Abdominal pain in children - common problem that often poses a diagnostic…
Abdominal pain in children - common problem that often poses a diagnostic dilemma. The vast majority of episodes are benign and self-limiting, but persistent abdominal pain may signify an underlying pathology requiring urgent intervention
Acute- Character- may vary in severity over time, localised, described as sharp and/or stabbing in nature.
Chronic- lasts days, weeks, months
Age of child, pain hx, associated symptoms, Trauma Hx, travel Hx, stool patterns and diet hx, PMHx including birth and development, Drug Hx, FHx, SHx, Sexual Hx
Acute- lasts from hours to days.
Chronic- character-dull, diffuse, and poorly localised, variable
FBC, U&Es, LFTs, amylase and lipase, inflammatory markers ESR/CRP, coagulation profile
For females of reproductive age a urine pregnancy test and/or serum beta-hCG is necessary to exclude miscarriage and ectopic pregnancy.
Urinalysis to exclude infection
Helicobacter pylori breath test or stool antigen test may be helpful.
Polymorphonuclear leukocytes (PMNs) seen on wet mount of vaginal secretions confirms vaginal infection in cases of pelvic inflammatory disease (PID).
STI, hepatitis and HIV screen
BP, Pulse, Temp, Resp, CR, SpO2, hydration and circulation, activity, respiratory,
Comprehensive physical examination
Abdominal examination- Classic abdominal signs of appendicitis are RLQ abdominal tenderness (McBurney's sign) and localised rebound tenderness, if the appendix is anterior. Compressing the left lower quadrant (LLQ) may elicit pain in the RLQ (Rovsing's sign). Patients with appendicitis may lie still and try not to move, particularly in severe cases with significant peritoneal irritation.
Acute mesenteric adenitis often resembles acute appendicitis; however, pain in the abdomen is usually diffuse with tenderness not localised to the RLQ. Guarding may be present but rigidity is usually absent
Abdominal distension and hyperactive bowel sounds are common findings, with diffuse pain without evidence of guarding or rebound tenderness, in patients with gastroenteritis
abdominal distension and tenderness associated with decreased or absent bowel sounds is strongly suggestive of large bowel obstruction. In severe cases of constipation, abdominal distension may be present with a palpable faecal mass per abdomen or rectum.
Flank pain or renal angle tenderness may indicate pyelonephritis or nephrolithiasis
Epigastric pain may indicate peptic ulcer disease or pancreatitis. Patients with pancreatitis may lie with their knees and hips flexed and avoid moving. It is important to note that, in younger patients with pancreatitis (<3 years of age), abdominal tenderness may not be the main finding; these patients may demonstrate increased irritability and abdominal distension. With haemorrhagic pancreatitis, discoloration may be noted around the umbilical area (Cullen's sign) or in the flanks (Grey-Turner's sign) due to blood tracking along defined fascial planes.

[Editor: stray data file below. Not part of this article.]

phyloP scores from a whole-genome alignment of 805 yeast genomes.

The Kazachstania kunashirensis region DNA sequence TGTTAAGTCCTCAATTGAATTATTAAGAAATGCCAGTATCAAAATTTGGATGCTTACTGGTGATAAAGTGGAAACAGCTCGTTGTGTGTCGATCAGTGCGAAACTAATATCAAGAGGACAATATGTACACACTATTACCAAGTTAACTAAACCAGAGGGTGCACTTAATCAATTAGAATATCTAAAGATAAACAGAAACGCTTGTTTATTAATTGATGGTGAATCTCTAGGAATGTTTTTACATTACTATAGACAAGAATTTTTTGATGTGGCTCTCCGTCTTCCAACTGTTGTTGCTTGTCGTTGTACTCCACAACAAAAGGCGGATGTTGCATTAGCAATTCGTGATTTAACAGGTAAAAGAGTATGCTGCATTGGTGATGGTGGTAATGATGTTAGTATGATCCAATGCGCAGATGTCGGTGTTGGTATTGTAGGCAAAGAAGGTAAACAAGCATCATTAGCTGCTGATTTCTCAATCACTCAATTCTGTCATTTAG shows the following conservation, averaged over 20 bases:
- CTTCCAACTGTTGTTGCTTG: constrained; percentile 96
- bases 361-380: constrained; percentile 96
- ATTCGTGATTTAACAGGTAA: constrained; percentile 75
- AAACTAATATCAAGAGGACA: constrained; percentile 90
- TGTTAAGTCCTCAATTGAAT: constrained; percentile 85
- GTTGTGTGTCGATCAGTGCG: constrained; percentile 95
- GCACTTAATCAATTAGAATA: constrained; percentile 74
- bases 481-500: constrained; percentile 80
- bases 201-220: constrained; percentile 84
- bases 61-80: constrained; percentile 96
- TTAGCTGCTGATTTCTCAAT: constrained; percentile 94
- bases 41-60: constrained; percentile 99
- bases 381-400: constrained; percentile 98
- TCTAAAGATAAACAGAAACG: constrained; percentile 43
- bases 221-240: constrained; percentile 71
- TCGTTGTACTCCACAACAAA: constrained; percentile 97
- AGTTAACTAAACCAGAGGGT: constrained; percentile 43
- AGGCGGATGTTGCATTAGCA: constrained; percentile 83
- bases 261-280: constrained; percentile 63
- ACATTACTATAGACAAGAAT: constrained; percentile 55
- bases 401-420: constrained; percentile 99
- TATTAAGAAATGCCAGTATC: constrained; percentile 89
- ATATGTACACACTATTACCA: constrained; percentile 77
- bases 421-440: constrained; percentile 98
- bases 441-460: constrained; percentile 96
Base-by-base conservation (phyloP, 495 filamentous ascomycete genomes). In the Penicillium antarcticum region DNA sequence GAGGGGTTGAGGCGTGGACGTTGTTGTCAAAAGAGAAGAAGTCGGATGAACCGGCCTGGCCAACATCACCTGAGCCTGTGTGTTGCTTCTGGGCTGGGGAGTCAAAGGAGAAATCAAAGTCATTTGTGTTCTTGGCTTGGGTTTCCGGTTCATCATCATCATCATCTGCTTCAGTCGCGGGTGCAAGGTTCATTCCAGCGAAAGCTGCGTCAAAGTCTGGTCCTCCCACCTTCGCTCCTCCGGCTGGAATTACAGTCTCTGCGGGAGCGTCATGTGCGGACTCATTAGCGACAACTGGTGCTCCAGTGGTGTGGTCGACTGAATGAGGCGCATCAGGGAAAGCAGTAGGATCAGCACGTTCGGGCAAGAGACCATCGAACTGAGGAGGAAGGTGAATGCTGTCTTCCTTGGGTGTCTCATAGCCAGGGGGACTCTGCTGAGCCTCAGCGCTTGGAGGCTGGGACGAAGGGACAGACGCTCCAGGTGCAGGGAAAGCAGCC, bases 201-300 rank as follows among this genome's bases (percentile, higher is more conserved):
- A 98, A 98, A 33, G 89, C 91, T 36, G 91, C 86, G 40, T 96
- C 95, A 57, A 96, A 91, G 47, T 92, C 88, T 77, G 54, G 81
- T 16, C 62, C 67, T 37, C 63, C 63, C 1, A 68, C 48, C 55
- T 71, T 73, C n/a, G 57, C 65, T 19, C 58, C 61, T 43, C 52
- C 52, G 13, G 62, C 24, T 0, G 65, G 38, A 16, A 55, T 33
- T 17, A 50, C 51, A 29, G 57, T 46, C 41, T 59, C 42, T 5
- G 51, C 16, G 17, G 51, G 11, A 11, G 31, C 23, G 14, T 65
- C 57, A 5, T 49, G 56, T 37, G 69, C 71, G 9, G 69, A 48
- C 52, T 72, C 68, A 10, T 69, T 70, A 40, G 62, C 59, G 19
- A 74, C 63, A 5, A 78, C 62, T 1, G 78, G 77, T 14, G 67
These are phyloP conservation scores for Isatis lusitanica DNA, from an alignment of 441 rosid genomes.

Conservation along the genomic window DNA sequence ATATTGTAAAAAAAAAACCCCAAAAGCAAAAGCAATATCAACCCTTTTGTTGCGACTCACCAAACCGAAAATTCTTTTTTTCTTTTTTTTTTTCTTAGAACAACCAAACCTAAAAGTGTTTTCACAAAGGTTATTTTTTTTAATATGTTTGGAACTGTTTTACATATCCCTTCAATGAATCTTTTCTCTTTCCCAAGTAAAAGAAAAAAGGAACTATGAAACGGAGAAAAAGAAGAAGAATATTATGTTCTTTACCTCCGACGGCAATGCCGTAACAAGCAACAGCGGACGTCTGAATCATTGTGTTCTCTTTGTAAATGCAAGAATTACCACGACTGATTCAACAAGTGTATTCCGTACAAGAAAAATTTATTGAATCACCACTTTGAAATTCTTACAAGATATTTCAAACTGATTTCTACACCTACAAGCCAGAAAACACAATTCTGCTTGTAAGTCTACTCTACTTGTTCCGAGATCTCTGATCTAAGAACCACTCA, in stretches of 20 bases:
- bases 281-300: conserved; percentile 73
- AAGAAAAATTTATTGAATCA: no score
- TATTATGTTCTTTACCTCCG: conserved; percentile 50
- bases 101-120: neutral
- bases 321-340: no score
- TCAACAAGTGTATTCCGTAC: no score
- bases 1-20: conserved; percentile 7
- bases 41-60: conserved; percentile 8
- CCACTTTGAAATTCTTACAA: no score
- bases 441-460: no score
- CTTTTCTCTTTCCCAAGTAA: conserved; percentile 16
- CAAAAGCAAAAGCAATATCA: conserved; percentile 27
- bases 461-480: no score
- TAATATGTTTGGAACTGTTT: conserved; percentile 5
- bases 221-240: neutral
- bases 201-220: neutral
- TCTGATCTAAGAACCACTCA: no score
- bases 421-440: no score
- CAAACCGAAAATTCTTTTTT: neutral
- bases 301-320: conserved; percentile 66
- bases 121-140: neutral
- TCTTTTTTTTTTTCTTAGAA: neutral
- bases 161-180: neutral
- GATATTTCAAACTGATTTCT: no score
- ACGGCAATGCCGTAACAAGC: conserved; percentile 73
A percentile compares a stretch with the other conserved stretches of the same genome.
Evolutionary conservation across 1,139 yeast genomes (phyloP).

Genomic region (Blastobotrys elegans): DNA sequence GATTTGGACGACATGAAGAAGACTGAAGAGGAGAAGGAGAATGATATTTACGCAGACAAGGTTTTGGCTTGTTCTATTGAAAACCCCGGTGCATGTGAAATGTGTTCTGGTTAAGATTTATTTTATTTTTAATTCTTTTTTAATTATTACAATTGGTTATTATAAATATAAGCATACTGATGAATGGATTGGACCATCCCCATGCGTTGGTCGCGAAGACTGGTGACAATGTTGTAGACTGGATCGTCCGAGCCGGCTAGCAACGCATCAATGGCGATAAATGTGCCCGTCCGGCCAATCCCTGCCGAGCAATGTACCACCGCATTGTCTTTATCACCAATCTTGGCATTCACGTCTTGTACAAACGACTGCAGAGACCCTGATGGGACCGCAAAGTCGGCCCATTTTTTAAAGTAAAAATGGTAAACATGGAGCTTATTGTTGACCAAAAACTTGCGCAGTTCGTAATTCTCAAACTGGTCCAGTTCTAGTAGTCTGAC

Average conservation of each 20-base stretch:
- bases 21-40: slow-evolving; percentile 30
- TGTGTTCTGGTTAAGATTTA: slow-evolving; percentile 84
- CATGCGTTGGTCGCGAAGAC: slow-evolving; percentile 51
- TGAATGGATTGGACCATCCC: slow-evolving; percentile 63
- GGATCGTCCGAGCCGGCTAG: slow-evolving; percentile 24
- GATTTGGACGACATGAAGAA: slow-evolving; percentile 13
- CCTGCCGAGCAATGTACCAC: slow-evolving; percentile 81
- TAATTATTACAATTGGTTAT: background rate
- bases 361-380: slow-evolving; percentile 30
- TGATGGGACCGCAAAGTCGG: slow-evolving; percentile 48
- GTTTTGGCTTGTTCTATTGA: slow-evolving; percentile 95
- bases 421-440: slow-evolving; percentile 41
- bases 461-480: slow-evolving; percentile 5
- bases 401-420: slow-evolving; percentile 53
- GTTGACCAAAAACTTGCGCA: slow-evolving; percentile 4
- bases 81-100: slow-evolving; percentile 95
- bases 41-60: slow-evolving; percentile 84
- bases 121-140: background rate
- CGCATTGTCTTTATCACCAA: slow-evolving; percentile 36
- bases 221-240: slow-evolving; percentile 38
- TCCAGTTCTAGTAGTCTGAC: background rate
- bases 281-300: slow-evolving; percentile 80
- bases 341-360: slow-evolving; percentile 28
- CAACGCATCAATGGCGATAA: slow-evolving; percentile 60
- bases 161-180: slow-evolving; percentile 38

Tenderness in the right upper quadrant (RUQ) is a classical sign of gallbladder disease, as is Murphy's sign (cessation of inspiration during concurrent deep RUQ palpation). Patients with biliary dyskinesia usually present in a similar fashion to those with cholelithiasis and cholecystitis and may have RUQ tenderness on palpation.
splenic infarction typically present with left-sided abdominal pain. Pain may also be reported in the left side of the chest or the left shoulder. Those with a splenic cyst are either asymptomatic or present with dull left-sided abdominal pain in the absence of fever
Abdominal trauma should be considered when abdominal pain is out of proportion to physical examination findings. Signs of accidental (e.g., seatbelt mark suggesting a motor vehicle accident) and non-accidental injury (particularly if history is suspicious) should be sought (e.g., cigarette burns, subdural haemorrhages in an infant/young toddler). The presence of seat belt marks increases the likelihood that intra-abdominal injuries are present, particularly in the presence of lumbar fracture or persistent tachycardia
If clinical findings are minimal and the child appears well, a diagnosis of functional abdominal pain should be considered. Diagnostic criteria for functional abdominal pain are symptom based, not physical examination or laboratory based
Absent bowel sounds, bilious vomiting, bloody diarrhoea or occult blood in stool, fever (≥38°C [≥100.4°F]), rebound tenderness, rigidity, and voluntary guarding indicate a possible need for surgery
The presence of an anal fissure and/or haemorrhoids (rare in children; may be mistaken for skin tags from Crohn's disease), imperforate anus, or anal stenosis (particularly in a neonate or infant) may provide further diagnostic clues.
There may be palpable stool in the rectum in constipation
External genital examination
Blood at the urethral meatus, or haematuria, after trauma may suggest urinary tract or kidney injury.
Testicular torsion is likely in any male child with abdominal tenderness plus loss of the cremasteric reflex, diffuse testicular tenderness, elevated testes, and a horizontal rather than vertical position of the testes on exam
Functional abdominal pain
Acute appendicitis resulting in perforation
Ruptured ectopic pregnancy
X-ray- abdo and chest
laparoscopy and endoscopy